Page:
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Questionnaires & Surveys

 Improving Response rates

         Prof. Craig Jackson
 Head of Psychology Division

Education Law & Social Sciences
Are Postal Questionnaires Dead Yet?

IT predicted death of postal surveys
Use of IT at home and work increases survey methods

Comparison of surveys using      WWW      or   EMAIL     or     POSTAL

Subjects – UK university staff

200 email questionnaires
200 emails with www url
100 postal questionnaires
Asked 3 questions:       teeth cleaning
                                                  Jones, R. and Pitt, N. 1999
Are Postal Questionnaires Dead?

Days after sending     email          www           post
                       n=200          n=200         n=100
                               numbers responding

3                      25             31            0
5                      59             34            16
9                      61             35            53
10                     63             35            60
17                     68             37            72
17 day response rate   34%            19%           72%

                                 cost per reply

Actual cost            35p            41p           92p
With 100% response     19p            7.5p          72p
What this means for surveys

Golden age of communication?

Postal methods still much better

        Novelty value of email is dead - therefore lower response rates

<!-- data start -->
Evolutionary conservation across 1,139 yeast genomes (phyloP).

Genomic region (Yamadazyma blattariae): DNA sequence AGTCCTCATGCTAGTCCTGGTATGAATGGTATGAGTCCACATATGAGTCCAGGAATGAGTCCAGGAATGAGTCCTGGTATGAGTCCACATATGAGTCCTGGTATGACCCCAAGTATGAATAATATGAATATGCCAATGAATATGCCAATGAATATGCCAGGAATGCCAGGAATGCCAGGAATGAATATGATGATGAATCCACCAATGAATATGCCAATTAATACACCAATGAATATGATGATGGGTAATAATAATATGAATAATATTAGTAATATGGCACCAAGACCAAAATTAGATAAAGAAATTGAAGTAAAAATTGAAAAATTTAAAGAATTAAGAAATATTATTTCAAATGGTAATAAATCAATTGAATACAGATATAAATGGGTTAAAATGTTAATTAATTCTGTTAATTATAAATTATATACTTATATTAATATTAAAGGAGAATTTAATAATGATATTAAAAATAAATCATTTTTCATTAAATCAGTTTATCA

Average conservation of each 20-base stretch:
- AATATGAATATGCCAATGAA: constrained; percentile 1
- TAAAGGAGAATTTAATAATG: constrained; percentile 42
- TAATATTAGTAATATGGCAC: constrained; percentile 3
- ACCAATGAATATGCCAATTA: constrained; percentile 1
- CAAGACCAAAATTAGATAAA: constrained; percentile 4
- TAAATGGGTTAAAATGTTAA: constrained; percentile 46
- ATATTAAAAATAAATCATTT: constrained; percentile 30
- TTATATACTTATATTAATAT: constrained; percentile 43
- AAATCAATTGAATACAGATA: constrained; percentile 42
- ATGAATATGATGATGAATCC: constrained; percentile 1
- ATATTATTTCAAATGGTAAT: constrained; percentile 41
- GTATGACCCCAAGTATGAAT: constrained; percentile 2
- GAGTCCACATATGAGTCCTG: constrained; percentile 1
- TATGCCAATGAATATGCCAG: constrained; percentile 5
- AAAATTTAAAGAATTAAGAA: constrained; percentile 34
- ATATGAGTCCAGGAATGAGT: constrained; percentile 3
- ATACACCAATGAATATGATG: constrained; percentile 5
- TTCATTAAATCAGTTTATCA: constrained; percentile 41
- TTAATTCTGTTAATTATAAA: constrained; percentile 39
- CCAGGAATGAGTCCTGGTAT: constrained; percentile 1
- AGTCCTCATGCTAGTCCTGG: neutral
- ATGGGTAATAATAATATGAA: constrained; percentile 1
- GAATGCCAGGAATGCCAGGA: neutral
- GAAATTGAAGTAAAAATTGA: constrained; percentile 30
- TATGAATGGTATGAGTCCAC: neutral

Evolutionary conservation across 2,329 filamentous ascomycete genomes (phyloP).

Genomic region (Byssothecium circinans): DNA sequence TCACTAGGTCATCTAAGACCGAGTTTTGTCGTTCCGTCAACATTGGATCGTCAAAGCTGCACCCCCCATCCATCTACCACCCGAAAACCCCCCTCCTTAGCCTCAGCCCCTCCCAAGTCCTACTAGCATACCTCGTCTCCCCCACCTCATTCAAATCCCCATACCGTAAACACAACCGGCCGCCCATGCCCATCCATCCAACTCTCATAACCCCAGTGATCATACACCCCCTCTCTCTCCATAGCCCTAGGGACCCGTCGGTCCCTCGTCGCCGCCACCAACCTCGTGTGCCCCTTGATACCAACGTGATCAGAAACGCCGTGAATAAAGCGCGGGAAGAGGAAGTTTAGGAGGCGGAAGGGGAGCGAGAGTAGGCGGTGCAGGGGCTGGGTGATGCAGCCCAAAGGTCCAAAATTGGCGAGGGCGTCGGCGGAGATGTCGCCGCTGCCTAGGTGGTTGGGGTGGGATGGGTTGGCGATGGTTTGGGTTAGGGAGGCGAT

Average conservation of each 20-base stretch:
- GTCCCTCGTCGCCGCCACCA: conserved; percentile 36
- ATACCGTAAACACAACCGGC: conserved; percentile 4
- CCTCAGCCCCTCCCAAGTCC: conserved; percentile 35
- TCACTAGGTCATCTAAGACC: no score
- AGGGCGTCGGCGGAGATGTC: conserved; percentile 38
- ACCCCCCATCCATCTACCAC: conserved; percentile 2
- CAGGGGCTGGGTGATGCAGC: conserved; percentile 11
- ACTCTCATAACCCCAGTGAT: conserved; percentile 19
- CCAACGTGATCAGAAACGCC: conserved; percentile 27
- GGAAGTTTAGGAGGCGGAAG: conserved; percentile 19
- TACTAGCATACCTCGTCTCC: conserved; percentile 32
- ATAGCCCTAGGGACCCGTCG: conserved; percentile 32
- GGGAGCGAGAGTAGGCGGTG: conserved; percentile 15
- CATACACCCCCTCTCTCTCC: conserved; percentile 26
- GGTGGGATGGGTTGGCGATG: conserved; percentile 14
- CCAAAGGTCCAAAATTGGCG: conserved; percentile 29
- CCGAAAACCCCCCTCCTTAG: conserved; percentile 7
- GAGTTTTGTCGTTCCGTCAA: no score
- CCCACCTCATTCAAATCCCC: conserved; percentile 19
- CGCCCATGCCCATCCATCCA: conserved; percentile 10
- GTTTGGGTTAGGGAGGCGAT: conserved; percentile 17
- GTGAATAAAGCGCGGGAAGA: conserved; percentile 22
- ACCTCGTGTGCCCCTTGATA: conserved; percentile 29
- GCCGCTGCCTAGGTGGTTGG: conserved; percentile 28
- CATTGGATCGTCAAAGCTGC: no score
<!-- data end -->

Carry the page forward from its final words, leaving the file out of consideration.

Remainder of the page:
Junk mail perceptions

        Email Filters are improving

        Postal letters demonstrate & emphasize their importance

www surveys & email allow immediate data processing (software)

Email & www have potential for low cost regular user surveys

Intranet users benefit from e-surveys

Questionnaire is a fundamental component of most research projects
Most MSc / PhD projects use questionnaire methods
Largest reason for criticising projects - weak / dubious questionnaires
Can be very efficient

A Questionnaire does:                                  A Questionnaire is not:
Take planning to get right                          Constructed in 10 minutes
Reward time spent on it                                        An easy option

Capture information                           A collection of simple questions
Basics of Measurement

Measurement tools must be appropriate
       Psychometrics -- personality, attitudes, stress, symptoms, Physical
measurements -- working, environment, symptoms
       Exposure assessments -- hazards, risks, ppm3, duration

When measuring...
       Take multiple measurements (and take the mean)
       Under same conditions, but if not….
               Statistical remedies to adjust e.g. age, time of day etc.
       Reliable & Validated tool
       Defined and Regular variables
       Well-defined standard of reference
     Achieving a high response rate to a questionnaire is vital
     But does not promise a normal distribution of responses?

Postal questionnaires rarely get a response rate > 40%.
Unless respondents have a vested interest in the outcome.

Most efficient (best) response rates usually happen when respondents have to